Indolent Pest Management

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There is a semi-organic, thought-intensive mode of pest management called Integrated Pest Management. It has occurred to me lately that I could spearhead an alternative IPM called Indolent Pest Management. It has two phases:

  1. I notice a pest problem.
  2. I wait to see what happens.

The most recent example started last fall, when I noticed a proliferation of large garden snails from who knows where, leaving slime trails on the chard. I read about preparation of escargot out of curiosity but never did anything effective about the snails, because I was busy and there were so many other things to eat.

After a month or so, I started to see these everywhere:

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Snail shells, broken open and empty, appeared all over the place. Further observation revealed that a roadrunner, our local little feathered velociraptor, had taken over my yard and was exploring the mulch and eating all the snails, as well as a few stray mice. With the first warm day of spring he began strutting on my roof, calling for eligible females. I keep trying to photograph him, but roadrunners are wary and fast. Most of my photos of him are just a blur. The ones at the top and bottom of this post, where at least you can sort of see him, are the best I could do.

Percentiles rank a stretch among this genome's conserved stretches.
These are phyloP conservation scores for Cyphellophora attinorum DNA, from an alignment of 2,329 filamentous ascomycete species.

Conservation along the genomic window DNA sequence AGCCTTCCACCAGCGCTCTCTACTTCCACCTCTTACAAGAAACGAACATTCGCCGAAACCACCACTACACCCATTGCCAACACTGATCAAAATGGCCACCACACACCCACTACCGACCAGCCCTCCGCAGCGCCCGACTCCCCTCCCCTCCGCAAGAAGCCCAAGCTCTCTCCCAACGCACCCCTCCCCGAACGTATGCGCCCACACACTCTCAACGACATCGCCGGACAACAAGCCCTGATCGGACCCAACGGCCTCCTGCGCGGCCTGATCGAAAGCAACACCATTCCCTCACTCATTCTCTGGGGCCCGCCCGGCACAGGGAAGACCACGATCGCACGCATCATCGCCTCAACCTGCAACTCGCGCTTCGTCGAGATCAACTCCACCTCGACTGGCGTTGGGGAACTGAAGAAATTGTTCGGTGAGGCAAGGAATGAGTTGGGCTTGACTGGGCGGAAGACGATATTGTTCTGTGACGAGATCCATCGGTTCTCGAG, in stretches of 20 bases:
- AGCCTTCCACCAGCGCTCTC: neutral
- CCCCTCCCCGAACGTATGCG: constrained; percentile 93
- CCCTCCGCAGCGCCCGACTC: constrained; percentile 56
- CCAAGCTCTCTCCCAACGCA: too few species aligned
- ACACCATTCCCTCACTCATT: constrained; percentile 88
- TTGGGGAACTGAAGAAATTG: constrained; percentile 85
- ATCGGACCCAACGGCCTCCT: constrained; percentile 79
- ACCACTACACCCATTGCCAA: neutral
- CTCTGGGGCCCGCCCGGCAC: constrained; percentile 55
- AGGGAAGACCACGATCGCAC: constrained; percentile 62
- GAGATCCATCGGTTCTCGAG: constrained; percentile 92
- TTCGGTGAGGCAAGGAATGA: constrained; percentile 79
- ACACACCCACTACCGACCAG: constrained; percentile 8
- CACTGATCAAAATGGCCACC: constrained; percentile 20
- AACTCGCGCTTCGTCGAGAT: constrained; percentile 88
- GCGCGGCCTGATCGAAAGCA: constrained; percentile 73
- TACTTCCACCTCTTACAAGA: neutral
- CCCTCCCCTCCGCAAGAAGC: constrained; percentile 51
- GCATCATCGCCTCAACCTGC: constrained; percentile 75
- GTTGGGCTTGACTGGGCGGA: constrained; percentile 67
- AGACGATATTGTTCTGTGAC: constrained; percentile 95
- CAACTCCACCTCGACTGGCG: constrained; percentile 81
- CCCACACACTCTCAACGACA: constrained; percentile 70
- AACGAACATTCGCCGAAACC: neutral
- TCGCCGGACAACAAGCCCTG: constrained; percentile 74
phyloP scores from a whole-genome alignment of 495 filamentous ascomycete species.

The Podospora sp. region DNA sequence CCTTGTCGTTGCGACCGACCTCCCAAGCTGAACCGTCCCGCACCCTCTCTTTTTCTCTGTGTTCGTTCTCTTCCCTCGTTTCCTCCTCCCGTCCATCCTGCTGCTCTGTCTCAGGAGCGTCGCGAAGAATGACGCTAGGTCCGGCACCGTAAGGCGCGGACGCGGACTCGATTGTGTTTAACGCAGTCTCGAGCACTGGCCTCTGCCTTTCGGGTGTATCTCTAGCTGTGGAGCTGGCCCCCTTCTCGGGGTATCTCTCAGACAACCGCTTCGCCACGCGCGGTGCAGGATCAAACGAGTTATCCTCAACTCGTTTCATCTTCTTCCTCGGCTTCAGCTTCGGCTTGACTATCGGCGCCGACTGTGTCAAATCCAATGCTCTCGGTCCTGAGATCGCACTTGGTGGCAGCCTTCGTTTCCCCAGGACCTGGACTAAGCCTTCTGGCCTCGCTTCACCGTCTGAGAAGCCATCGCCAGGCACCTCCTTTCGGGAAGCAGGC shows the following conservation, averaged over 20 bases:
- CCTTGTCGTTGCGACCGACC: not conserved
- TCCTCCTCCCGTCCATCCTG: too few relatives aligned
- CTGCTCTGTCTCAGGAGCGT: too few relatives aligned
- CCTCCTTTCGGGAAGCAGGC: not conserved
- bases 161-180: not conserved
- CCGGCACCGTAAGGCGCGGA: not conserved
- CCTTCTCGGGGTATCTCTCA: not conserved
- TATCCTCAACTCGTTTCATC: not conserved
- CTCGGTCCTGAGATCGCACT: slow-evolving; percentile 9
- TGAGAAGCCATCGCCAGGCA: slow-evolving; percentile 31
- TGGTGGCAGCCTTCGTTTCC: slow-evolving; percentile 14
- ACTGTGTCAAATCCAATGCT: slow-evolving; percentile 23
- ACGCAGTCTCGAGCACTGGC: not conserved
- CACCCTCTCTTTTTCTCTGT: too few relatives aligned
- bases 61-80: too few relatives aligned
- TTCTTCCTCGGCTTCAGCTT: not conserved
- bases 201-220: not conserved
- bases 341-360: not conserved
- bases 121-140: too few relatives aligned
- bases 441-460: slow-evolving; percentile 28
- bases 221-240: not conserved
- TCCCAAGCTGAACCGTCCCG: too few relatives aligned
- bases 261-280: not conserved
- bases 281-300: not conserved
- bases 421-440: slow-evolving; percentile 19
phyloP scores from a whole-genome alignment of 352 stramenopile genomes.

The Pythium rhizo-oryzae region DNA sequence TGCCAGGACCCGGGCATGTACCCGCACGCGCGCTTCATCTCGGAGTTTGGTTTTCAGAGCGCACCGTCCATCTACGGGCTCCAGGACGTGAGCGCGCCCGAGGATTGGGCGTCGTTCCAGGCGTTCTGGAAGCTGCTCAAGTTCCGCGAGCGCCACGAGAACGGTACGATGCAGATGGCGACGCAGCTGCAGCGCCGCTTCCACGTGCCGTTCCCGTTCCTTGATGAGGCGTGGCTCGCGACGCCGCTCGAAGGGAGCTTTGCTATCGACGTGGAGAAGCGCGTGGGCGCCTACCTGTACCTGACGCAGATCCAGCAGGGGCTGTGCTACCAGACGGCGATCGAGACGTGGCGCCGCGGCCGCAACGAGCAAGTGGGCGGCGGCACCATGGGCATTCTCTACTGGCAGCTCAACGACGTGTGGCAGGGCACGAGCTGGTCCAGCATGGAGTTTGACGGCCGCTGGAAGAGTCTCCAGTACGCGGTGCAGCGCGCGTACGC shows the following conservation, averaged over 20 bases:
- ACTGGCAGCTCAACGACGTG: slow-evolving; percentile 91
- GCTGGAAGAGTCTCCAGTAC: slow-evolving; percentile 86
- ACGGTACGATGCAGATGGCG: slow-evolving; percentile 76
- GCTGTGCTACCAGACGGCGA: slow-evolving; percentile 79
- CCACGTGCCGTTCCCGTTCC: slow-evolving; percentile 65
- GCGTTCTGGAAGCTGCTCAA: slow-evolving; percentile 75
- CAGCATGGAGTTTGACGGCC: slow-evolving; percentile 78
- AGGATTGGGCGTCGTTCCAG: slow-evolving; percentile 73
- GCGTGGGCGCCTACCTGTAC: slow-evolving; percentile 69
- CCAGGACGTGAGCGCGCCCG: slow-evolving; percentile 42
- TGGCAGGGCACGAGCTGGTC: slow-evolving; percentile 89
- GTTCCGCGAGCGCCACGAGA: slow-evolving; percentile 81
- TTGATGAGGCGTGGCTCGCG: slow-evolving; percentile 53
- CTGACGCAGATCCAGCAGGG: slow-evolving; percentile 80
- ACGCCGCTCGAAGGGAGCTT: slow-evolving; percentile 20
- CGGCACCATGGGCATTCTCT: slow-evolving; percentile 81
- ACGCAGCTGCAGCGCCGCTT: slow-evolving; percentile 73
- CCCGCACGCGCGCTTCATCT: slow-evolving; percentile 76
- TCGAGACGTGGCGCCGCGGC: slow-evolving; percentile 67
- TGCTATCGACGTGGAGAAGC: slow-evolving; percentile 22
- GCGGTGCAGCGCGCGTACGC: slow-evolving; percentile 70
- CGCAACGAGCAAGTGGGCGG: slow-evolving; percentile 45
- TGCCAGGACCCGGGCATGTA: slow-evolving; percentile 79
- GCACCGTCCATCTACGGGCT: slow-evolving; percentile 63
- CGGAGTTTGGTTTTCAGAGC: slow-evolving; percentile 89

A sharp-shinned hawk has started nesting nearby and this helps keep the mice and English sparrows down. Yes, he hunts at my bird feeder occasionally. Hawks have to live too.

My much-loved Toka plum tree gets an aphid infestation every year after leafing out, although none of my other plums do. Ladybugs move in and decrease them, and the remaining aphids are certainly unattractive but don’t diminish yield in the slightest and are gone by early June.

Cabbage loopers put a few holes in my collard leaves every year. No issues. I feed those leaves to the chickens and eat the others.

Squash bugs spread viruses that are hard on my zucchini. But I am no worse afflicted than people who spray.

My point is that we are gardeners and urban homesteaders, not commercial farmers. Also, we typically have day jobs and limited time to attend to our crops. So why spend it trying to exterminate things that don’t do that much harm? Wait and see, and if a planting fails, other plantings will succeed.  Before fixing, wait to see if it’s really broken. Meanwhile, eat something else. There’s plenty.

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